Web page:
Calling all those with chronic sleep disorders like sleep apnea and snoring: TRU’s sleep centre wants to hear from you.
“We used to laugh at snoring and we shouldn’t. Snoring is an indication that your airways are being obstructed and it has been demonstrated that people who regularly snore have medical issues,” said Les Matthews, the centre’s director and a faculty member in respiratory therapy. “So it should probably be investigated so medical issues can be ruled out,” he said.
The centre — operated by the respiratory therapy program and overseen by faculty and staffed by students — is in the throes of another year and with it, in need of a few dozen patients of all ages and backgrounds. The centre gives students the opportunity to apply their classroom learning in a real-world and hands-on way while honing their communication skills with a range of people. Meanwhile, patients get a handle on sleeping better and minimizing health risks associated with snoring and sleep apnea such as high blood pressure, stroke, heart disease, depression and fatigue.
The centre is free to use, though a doctor’s referral is required. Being a day clinic, there is no need to stay overnight and there is no charge to borrow equipment. Respiratory Therapy is under the umbrella of the Faculty of Science.
Sleep apnea is pauses in breathing that can last for 10 to 30 seconds and can occur frequently through the night. Effects can be waking up with a headache, feeling tired through the day, experiencing mood swings, having poor concentration and falling asleep while driving. Obstructive sleep apnea is the most common type of sleep apnea and occurs when the soft tissue at the back of the throat relaxes and collapses, causing the airway to become blocked.
The centre opened in 1999 as a project created by Matthews and a group of students. Proving to be popular, it continued and in that time, has served thousands of patients and hundreds of students.
A portion of the success is because companies donate equipment, local doctors lend their experience and alliances have been created with clinics and sleep surgery centres in BC.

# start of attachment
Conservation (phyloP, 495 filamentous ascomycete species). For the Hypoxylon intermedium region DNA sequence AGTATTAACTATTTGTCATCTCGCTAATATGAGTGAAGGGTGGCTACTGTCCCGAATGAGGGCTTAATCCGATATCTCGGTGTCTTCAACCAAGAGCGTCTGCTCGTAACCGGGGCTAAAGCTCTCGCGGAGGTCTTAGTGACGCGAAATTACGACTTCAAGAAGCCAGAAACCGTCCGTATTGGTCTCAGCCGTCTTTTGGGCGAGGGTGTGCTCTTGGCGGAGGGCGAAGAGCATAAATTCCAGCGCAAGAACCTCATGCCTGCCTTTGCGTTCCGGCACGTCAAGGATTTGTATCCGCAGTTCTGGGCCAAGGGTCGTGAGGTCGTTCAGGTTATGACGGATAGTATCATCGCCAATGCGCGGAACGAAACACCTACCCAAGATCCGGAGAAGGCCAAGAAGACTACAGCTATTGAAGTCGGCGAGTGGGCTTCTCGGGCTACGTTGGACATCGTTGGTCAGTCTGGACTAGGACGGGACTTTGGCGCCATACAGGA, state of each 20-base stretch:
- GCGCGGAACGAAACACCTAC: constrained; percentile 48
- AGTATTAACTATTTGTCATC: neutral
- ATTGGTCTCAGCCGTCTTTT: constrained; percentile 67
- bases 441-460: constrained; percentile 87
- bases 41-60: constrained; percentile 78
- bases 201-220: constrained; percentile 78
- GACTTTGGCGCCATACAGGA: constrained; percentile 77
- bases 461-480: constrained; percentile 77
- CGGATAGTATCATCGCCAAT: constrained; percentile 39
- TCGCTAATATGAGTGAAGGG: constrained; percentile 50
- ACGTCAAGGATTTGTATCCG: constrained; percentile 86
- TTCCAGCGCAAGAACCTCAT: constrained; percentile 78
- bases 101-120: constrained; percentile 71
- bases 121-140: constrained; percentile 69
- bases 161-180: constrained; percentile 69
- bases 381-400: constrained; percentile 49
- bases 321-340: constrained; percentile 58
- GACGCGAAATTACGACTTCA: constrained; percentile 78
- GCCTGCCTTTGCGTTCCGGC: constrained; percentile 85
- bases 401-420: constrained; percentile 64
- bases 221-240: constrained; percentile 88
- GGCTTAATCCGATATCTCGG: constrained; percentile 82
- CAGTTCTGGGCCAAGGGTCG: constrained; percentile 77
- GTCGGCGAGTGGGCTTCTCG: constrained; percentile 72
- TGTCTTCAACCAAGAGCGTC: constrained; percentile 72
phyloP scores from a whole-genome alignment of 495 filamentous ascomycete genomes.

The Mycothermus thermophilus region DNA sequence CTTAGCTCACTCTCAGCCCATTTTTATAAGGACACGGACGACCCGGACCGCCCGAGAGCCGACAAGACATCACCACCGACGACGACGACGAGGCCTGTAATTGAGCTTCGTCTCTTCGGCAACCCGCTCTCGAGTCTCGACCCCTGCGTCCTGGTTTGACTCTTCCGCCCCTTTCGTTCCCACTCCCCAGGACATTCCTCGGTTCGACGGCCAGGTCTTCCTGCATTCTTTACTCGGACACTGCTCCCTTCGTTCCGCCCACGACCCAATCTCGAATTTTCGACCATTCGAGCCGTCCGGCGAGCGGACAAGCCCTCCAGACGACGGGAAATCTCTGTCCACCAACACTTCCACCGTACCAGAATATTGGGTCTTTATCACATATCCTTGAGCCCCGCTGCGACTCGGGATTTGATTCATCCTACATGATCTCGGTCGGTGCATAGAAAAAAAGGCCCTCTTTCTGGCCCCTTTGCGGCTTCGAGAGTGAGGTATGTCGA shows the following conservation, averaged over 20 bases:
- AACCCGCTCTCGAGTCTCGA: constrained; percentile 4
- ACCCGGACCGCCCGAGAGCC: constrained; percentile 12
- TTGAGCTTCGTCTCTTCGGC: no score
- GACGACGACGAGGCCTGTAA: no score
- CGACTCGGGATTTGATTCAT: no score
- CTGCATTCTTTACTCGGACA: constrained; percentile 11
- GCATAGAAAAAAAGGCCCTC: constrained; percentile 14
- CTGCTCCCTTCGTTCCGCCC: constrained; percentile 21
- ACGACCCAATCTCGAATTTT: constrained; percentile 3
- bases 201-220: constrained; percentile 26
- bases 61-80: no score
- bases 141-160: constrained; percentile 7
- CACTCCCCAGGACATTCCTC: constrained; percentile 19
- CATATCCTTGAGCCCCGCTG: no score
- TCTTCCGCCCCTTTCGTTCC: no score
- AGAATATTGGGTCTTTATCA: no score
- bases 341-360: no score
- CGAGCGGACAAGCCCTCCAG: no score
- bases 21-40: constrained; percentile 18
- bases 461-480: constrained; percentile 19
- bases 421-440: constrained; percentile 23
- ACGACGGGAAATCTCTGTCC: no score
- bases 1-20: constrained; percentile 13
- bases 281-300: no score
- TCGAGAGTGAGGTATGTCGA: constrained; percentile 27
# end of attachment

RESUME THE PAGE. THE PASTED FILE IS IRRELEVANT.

More information on becoming a patient
National Respiratory Therapy Week, Oct. 23-29
Watch for information booths around campus and at Royal Inland Hospital.
Stop by to learn more about the profession and different career opportunities in BC, Canada and the world. Respiratory therapists work in hospitals, health centres and care homes. They can be found in emergency rooms, operating rooms, intensive care units, neonatal care units and more.
“Respiratory therapists work specifically with cardio-pulmonary diseases and most often in hospitals and in acute-care settings. We do testing to detect different lung diseases,” said student Bryana Thacker.
In high-adrenaline environments like emergency rooms and operating rooms, they play key roles.
“If a trauma comes into the hospital, we’re part of the team that accepts the trauma. So we will be at the head of the bed controlling all the breathing,” said Thacker. “The doctor will instruct us on what to do, so we may assist with an intubation (inserting a tube through the mouth and into the airway) or do the intubation itself. We may put an oxygen mask on patients to help them breathe better. Often we get put onto CPR because we are the cardio-pulmonary specialists and know what needs to be done.”